Double standard, n. (1894): a set of principles that applies differently and usu. more rigorously to one group of people or circumstances than to another.
That’s Webster’s definition of something a lot of people have been talking about recently in the wake of local public officials being allowed – seemingly – to walk free from violations of the law for which the rest of us would have to face the consequences.
Tupelo’s city attorney was never jailed back in December when he refused to take a driving under the influence test after being stopped for suspicion of DUI. Earlier, back in April of last year, a Lee County supervisor was apparently afforded the same leniency when he, too, was stopped for a DUI charge. If not for local news reporting, both may have never had to own up to the allegations of violating the law. It seems justice is not only blind but also deaf and especially mute when it comes to some people.
If it had been you or me, such charges may have never made news, but we certainly would have had to face the humiliation of being booked into jail, posting a bond and appearing publicly before a judge to answer for the charges and accept the punishment.
That’s been the gist of what I’ve been hearing from people disgusted by the possibility that someone – either because of their office or whom they know – would be treated differently than themselves. Aren’t we all supposed to be treated equally under the law?
Or, as Teddy Roosevelt once put it, “No man is above the law, and no man is below it; nor do we ask any man’s permission when we ask him to obey it.”
So why, then, do some of these same people spouting righteous indignation over the apparent special treatment given a couple of local public officials remain silent when the highest public official in the land openly defies the law?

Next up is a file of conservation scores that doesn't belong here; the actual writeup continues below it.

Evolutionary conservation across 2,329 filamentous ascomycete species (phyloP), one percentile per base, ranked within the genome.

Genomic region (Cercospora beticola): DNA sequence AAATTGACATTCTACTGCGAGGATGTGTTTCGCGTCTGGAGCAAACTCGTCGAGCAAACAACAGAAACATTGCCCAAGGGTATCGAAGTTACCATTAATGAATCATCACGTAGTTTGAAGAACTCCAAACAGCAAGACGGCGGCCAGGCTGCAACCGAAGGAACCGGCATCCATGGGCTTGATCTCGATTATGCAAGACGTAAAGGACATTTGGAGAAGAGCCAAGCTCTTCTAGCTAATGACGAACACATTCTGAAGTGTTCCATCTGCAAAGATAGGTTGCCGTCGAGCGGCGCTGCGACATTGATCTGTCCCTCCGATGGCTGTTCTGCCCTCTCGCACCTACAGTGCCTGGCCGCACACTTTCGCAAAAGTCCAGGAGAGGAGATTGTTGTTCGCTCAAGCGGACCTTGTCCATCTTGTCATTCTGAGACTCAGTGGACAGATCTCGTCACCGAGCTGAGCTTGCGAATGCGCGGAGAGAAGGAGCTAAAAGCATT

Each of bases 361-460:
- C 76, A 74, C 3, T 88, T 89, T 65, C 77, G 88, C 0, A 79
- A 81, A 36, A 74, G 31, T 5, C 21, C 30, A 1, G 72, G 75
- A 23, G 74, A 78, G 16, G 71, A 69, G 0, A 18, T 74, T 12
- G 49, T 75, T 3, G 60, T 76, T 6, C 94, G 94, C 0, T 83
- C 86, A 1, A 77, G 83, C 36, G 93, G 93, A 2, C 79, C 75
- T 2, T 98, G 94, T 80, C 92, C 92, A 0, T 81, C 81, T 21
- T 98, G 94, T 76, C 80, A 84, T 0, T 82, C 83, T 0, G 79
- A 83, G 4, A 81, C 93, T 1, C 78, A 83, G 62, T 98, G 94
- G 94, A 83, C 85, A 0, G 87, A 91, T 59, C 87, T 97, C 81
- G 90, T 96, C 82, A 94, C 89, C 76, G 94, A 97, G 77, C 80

Precedent Trump (the spelling is intentional) has repeatedly refused to comply with congressional subpoenas in recent weeks seeking testimony from members of his administration and ordered his Treasury secretary not to turn over his tax returns to Congress even though the law says, in biblical terms, he “shall” do it if Congress requests it.
So where’s the hue and cry over that? Isn’t that the same as saying you can’t arrest me, I’m a city or county official? And you can’t argue the president is justified in not complying because it’s all just a political ploy by Democrats. At least one of those subpoenas came from the Republican chairman of the Senate Judiciary Committee.
If, as the president likes to say at every opportunity, he has been “exonerated” of any wrongdoing, what does he have to hide? And if he’s allowed to circumvent the law, what sort of precedent does that set for future presidents who may or may not be from your particular political party?
So we’re right to hold our elected officials to a higher standard. But to point fingers at local politicians while ignoring the conduct of those on the national level is a real – and dangerous – double standard.